hex dump w/ or w/out utf-8 chars

Chris Angelico rosuav at gmail.com
Mon Jul 8 03:17:17 CEST 2013

On Mon, Jul 8, 2013 at 10:22 AM, blatt <ferdy.blatsco at gmail.com> wrote:
> Hi all,
> but a particular hello to Chris Angelino which with their critics and
> suggestions pushed me to make a full revision of my application on
> hex dump in presence of utf-8 chars.

Hiya! Glad to have been of assistance :)

> As I already told to Chris... critics are welcome!

No problem.

> # -*- coding: utf-8 -*-
> # px.py vers. 11 (pxb.py)   # python 2.6.6
> # hex-dump w/ or w/out utf-8 chars
> # Using spaces as separators, this script shows
> # (better than tabnanny)  uncorrect  indentations.
> # to save output > python pxb.py hex.txt > px9_out_hex.txt
> nLenN=3          # n. of digits for lines
> # chomp heaps and heaps of comments

Little nitpick, since you did invite criticism :) When I went to copy
and paste your code, I skipped all the comments and started at the
line of hashes... and then didn't have the nLenN definition. Posting
code to a forum like this is a huge invitation to try the code (it's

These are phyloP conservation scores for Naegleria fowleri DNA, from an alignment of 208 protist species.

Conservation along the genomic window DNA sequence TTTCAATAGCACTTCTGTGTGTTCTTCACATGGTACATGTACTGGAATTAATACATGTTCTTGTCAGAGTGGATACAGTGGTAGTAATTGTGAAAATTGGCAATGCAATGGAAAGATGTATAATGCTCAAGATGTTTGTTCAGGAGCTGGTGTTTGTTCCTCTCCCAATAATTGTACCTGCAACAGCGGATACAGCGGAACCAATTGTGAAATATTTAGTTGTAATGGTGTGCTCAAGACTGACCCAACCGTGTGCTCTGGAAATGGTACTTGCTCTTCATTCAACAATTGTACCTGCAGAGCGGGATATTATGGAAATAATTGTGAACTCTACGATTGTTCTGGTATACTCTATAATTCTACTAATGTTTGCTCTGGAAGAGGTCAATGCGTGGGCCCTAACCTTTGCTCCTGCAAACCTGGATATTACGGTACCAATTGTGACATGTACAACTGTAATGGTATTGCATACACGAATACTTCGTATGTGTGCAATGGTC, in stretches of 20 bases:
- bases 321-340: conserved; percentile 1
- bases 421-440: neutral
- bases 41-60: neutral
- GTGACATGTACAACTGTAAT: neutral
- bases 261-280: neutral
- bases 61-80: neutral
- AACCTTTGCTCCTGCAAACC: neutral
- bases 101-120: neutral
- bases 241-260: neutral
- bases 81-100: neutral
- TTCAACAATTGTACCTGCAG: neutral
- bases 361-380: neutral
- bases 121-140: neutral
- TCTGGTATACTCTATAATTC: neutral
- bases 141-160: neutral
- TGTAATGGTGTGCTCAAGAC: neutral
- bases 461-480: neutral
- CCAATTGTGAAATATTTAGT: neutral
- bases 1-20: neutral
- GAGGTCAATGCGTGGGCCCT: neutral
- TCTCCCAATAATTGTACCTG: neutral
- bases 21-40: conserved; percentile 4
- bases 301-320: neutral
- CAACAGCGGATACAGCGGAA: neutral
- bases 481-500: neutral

the very easiest way to know what it does), so I would recommend
having all your comments at the top, and all the code in a block
underneath. It'd be that bit easier for us to help you. Not a big
deal, though, I did figure out what was going on :)

>     sLineHex  =lF[n].encode('hex').replace('20','  ')

Here's the problem. Your hex string ends with "220a", and the
replace() method doesn't concern itself with the divisions between
bytes. It finds the second 2 of 22 and the leading 0 of 0a and
replaces them.

I think the best solution may be to avoid the .encode('hex') part,
since it's not available in Python 3 anyway. Alternatively (if Py3
migration isn't a concern), you could do something like this:

    sLineHexND=lF[n].encode('hex')     # ND = no delimiter (space)
    sLineHex  =sLineHexND # No reason to redo the encoding
    while True:
        if twentypos==-1: break # We've reached the end of the string
        if not twentypos%2: # It's at an even-numbered position, replace it
            sLineHex=sLineHex[:twentypos]+'  '+sLineHex[twentypos+2:]
    # then continue on as before

>     sLineHexH =sLineHex[::2]
>     sLineHexL =sLineHex[1::2]
> [ code continues ]

Hope that helps!


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